This is really intersting. It comes from the Public Goods and Externalities entry at the Concise Encycopedia of Economics. It is by Tyler Cowen. It should also be mentioned that Nobel Prize winner Ronald Coase wrote an article about this that appeared in the Journal of Law and Economics in 1974. So here is the quote from the Tyler Cowen article:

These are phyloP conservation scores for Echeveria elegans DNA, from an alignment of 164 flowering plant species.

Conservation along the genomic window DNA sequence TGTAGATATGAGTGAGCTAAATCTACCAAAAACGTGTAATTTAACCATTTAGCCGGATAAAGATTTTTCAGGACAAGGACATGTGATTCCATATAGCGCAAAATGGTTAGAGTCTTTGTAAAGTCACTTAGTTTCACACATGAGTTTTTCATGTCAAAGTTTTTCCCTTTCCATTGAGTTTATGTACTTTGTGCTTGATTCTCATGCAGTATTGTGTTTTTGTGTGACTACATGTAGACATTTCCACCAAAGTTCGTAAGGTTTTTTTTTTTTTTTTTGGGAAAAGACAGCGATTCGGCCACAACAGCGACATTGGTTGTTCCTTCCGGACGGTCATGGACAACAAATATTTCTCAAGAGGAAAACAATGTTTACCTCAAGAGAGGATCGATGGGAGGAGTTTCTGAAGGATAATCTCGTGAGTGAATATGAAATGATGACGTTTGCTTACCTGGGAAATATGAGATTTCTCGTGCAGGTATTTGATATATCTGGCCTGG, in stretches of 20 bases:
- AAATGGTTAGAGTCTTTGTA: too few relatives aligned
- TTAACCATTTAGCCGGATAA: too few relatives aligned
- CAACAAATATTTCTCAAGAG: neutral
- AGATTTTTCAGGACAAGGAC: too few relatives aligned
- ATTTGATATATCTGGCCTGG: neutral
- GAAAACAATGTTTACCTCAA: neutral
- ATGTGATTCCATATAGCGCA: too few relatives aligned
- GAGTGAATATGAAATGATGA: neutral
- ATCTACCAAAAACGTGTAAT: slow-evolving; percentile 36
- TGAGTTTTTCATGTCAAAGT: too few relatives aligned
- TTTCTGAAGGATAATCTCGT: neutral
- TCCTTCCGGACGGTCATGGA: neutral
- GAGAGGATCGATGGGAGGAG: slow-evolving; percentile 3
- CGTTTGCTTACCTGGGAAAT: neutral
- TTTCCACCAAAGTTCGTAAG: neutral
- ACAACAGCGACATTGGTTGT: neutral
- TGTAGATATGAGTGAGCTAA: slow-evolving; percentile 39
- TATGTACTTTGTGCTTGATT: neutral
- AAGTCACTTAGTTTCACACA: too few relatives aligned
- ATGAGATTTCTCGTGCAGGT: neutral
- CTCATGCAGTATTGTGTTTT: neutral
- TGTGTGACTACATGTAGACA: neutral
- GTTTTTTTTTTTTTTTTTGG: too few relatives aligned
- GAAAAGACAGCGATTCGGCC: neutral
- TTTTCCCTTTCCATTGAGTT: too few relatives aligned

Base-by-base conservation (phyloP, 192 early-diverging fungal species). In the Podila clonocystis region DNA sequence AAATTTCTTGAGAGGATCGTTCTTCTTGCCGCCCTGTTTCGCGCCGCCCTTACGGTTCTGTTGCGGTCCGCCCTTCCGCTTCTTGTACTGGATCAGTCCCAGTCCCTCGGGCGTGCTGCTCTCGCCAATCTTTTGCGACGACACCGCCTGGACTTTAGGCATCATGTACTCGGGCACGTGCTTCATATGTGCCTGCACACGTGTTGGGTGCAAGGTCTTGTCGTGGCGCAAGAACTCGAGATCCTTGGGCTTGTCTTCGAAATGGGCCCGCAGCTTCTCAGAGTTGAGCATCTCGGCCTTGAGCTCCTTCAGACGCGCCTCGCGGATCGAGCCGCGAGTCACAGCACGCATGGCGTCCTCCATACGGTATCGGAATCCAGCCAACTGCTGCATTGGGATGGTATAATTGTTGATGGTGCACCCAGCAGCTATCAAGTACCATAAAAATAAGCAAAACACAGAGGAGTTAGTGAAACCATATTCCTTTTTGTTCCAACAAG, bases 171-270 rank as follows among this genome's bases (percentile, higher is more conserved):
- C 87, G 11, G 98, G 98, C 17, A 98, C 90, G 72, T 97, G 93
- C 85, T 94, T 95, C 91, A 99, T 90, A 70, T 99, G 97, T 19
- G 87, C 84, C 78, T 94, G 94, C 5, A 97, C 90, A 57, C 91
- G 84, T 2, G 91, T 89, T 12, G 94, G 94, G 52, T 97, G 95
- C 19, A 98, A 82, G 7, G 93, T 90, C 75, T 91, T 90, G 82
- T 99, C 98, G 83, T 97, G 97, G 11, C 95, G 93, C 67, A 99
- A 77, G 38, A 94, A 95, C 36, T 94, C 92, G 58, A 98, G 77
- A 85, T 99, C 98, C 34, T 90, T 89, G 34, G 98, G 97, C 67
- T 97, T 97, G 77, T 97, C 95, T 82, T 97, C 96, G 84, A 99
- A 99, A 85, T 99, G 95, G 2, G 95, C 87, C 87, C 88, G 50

"Lighthouses are one of the most famous examples that economists give of public goods that cannot be privately provided. Economists have argued that if private lighthouse owners attempted to charge ship-owners for lighthouse services, a free-rider problem would result. Yet lighthouses off the coast of nineteenth-century England were privately owned. Lighthouse owners realized that they could not charge shipowners for their services. So they didn't try to. Instead, they sold their service to the owners and merchants of the nearby port. Port merchants who did not pay the lighthouse owners to turn on the lights had trouble attracting ships to their port. As it turns out, one of the economics instructors' most commonly used examples of a public good that cannot be privately provided is not a good example at all."